connectionString:  mongodb://user:[email protected]:27017

If you are not using Grails you can either provide a MongoClient instance directly in the constructor or you can supply an instance of PropertyResolver with the necessary configuration.

For example:

import org.springframework.core.env.*

def env = new StandardEnvironment()
env.getPropertySources().addLast(new PropertiesPropertySource("myConfig", myConfig))

new RxMongoDatastoreClient(
            env,
            "myDatabase",
            MyClass
)

If you are using Spring Boot then the Environment instance can be obtained from the ApplicationContext:

new RxMongoDatastoreClient(
            applicationContext.getEnvironment(),
            "myDatabase",
            MyClass
)

4. Querying

RxGORM supports all the typical ways of querying that you are used to with GORM including:

The major difference is that all query operations return an Observable. In this section we will go through the various ways you can query for GORM objects.

4.1. Basic Querying

To query for a single instance by identifier you can use the get(id) method:

Book.get(id)
    .subscribe { Book it ->
    println "Title = ${it.title}"
}

To query for a List of objects you can use the list() method:

Book.list()
    .subscribe { List<Book> books ->
    for(book in books)
        println "Title = ${book.title}"
}

However, for large data sets it is better to use the findAll() method which will return each result in a reactive manner rather than load the entire list into memory:

Book.findAll()
    .subscribe { Book it ->
    println "Title = ${it.title}"
}

To return the first result you can use the first() method:

Book.first()
    .subscribe { Book it ->
    println "Title = ${it.title}"
}

And conversely to return the last result you can use the last() method:

Book.last()
    .subscribe { Book it ->
    println "Title = ${it.title}"
}

4.2. Where Queries

Where queries are the preferred way to build more complex queries. They are type safe, expressive and lazily executed:

def query = Book.where {
    title == 'The Stand'
}

Note that no query is actually executed directly, instead the where(Closure) method returns an instance of DetachedCriteria.

Like an rx.Observable, the DetachedCriteria class can be subscribed to:

Book.where {
    title == 'The Stand'
}.subscribe { Book it ->
    println "Title = ${it.title}"
}

Alternatively you can execute one of the query methods to invoke the query and return an rx.Observable:

Book.where {
    title == 'The Stand'
}.list().subscribe { List<Book> books ->
    for(book in books)
        println "Title = ${book.title}"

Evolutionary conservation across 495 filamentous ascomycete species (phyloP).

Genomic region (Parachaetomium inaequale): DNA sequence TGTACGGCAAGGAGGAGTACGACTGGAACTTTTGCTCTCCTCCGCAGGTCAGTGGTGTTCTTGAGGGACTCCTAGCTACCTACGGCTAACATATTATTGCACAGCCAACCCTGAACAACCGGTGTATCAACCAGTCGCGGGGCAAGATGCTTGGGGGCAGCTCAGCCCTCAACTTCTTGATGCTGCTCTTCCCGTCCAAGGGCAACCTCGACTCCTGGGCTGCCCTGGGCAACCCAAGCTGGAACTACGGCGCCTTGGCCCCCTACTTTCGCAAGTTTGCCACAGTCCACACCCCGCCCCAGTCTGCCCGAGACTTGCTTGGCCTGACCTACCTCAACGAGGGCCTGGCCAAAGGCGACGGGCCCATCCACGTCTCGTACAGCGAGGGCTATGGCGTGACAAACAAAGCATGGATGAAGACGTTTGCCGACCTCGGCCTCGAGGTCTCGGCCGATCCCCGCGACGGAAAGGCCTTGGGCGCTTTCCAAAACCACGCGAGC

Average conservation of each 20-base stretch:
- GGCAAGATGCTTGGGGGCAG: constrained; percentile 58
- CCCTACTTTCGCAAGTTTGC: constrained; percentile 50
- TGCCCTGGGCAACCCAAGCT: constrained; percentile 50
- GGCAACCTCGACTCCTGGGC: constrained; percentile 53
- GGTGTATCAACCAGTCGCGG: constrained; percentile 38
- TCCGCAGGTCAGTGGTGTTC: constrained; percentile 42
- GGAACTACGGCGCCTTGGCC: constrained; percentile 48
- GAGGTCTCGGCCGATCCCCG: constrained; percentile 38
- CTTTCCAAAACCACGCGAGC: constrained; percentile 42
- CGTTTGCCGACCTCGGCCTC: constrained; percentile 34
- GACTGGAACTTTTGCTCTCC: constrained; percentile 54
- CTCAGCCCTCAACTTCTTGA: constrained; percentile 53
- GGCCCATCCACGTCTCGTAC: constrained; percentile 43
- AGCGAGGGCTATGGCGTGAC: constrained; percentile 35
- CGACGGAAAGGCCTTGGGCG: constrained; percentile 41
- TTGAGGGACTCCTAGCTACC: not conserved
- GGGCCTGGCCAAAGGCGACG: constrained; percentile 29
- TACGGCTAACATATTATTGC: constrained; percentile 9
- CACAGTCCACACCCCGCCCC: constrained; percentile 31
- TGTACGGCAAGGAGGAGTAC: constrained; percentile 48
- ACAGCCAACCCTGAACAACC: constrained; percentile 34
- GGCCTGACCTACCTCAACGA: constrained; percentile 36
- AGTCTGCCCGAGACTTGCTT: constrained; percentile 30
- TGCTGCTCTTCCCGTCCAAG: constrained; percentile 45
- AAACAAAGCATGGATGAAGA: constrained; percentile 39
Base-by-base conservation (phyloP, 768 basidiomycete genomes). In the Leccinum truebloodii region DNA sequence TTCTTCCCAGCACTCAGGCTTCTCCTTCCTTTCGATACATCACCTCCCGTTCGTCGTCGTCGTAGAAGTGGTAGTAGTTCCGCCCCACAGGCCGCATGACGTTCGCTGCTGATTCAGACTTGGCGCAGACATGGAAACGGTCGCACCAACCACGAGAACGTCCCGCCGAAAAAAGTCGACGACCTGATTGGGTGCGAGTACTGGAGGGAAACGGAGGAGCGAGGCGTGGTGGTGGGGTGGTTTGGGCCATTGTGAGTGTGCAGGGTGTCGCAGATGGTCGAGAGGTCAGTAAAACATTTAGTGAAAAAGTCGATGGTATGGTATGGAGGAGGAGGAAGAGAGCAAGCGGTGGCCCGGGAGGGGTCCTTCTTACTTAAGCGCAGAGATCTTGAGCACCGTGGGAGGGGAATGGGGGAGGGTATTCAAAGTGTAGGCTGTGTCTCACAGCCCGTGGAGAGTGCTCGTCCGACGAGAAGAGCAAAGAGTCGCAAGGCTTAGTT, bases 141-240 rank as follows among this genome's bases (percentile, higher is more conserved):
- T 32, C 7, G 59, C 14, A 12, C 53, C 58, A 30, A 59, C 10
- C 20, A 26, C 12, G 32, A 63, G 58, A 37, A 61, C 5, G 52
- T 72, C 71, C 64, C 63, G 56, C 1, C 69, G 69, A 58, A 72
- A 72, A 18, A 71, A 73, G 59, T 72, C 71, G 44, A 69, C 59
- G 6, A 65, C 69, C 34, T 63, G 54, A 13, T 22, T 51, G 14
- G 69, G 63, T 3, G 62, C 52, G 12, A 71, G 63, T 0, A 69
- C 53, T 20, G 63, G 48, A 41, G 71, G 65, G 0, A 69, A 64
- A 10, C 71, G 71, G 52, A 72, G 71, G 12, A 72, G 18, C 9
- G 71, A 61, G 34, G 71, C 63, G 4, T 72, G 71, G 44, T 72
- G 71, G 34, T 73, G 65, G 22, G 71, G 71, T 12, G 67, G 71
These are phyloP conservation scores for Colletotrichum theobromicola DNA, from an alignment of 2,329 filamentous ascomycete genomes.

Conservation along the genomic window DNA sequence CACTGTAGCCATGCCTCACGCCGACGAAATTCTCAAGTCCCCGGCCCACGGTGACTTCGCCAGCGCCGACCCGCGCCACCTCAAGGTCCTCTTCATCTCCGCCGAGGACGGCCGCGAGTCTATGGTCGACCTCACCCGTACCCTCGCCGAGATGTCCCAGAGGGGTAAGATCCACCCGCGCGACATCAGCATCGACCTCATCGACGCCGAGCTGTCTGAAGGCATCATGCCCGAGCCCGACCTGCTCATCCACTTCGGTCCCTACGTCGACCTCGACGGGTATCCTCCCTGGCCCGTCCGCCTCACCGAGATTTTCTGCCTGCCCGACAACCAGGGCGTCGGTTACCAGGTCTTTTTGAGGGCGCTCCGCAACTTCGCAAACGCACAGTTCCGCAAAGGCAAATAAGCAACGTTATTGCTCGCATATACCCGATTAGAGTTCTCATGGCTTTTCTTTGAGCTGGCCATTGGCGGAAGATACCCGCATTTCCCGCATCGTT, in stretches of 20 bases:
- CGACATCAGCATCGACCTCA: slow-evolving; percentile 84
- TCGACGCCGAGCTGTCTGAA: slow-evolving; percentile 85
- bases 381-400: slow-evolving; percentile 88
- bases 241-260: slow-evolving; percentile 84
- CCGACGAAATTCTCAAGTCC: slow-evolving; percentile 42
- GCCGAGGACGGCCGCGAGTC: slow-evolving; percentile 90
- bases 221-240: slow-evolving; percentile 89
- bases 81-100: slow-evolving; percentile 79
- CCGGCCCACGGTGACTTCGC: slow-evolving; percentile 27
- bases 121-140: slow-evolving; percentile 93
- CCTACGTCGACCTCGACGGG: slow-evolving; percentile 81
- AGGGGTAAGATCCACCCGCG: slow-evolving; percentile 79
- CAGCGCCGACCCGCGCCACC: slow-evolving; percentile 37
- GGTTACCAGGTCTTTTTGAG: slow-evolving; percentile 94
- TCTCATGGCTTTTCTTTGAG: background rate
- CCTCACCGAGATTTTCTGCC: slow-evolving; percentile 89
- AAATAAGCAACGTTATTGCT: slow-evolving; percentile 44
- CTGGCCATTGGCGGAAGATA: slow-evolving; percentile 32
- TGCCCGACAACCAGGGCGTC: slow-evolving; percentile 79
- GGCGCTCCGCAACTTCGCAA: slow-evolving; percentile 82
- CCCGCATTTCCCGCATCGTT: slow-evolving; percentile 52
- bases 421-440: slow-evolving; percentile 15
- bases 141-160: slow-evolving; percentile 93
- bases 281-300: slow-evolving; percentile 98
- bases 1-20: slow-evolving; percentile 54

}

For more information on the syntax of where queries see the relevant section in the GORM documentation.

4.3. Dynamic Finders

Although Where queries are preferred, Dynamic finders are another option for simple queries and are also very expressive. The syntax for Dynamic finders is described in the GORM user guide, the major difference in RxGORM is that all dynamic finders return an rx.Observable:

Book.findByAuthor("Stephen King")
    .subscribe { Book it ->
    println "Title = ${it.title}"
}

5. Associations and Lazy Loading

Associations and how they are handled are the biggest difference between RxGORM and the regular blocking version of GORM. As a user it is import that you familiarize yourself with how associations are handled in RxGORM in order to effectively build reactive, non-blocking applications. The following sections will describe how to adapt your code to take into account associations and your data model.

5.1. Single Ended Associations

Consider for example a domain model such as:

package example
...
class Book implements RxMongoEntity<Book> {
    ObjectId id
    String title

    Author author
}

Each Book has an Author instance. The Author instance may have its own set of associations. In order to avoid potentially loading your entire object graph into memory RxGORM will load each Book instance with the author property loaded as a lazy proxy.

This is traditionally how most blocking object mapping implementations have worked. However, an issue arises in a reactive scenario when you access the proxy:

for(book in books) {
    println "Author: ${book.author.name}"
}

In the above example RxGORM has no choice but to block in order to load the association lazy and access the name! Typically you do not want your reactive application to block at any point, so in order to get around this each proxy loaded by GORM implements the ObservableProxy interface. That means the above code can be written in a non-blocking manner:

for(book in books) {
    book.author.subscribe { Author author ->
        println "Author: ${author.name}"
    }
}

Another alternative if you know you plan to access the author association, is to use an eager GORM query. In this case GORM will fetch and initialize the association in a non-blocking manner:

// using a dynamic finder
Book.findByTitle("The Stand", [fetch:[author:"eager"]])

// using a where query
Book.where {
    title == 'The Stand'
}.join('author')

5.2. Many Ended Associations

In the previous section we discussed the implications of association proxies for single-ended associations, however the same applies with many-ended associations.

In the case of collection types, these implement the RxPersistentCollection and again can be subscribed to:

Author author == ... // load author
author.books.subscribe { Collection<Book> books ->
    for(Book book in books)
        println "Book: ${book.title}"
}

Like single-ended associations you can also use a join query to eagerly fetch the association and avoid having to subscribe to it in order to achieve a non-blocking outcome.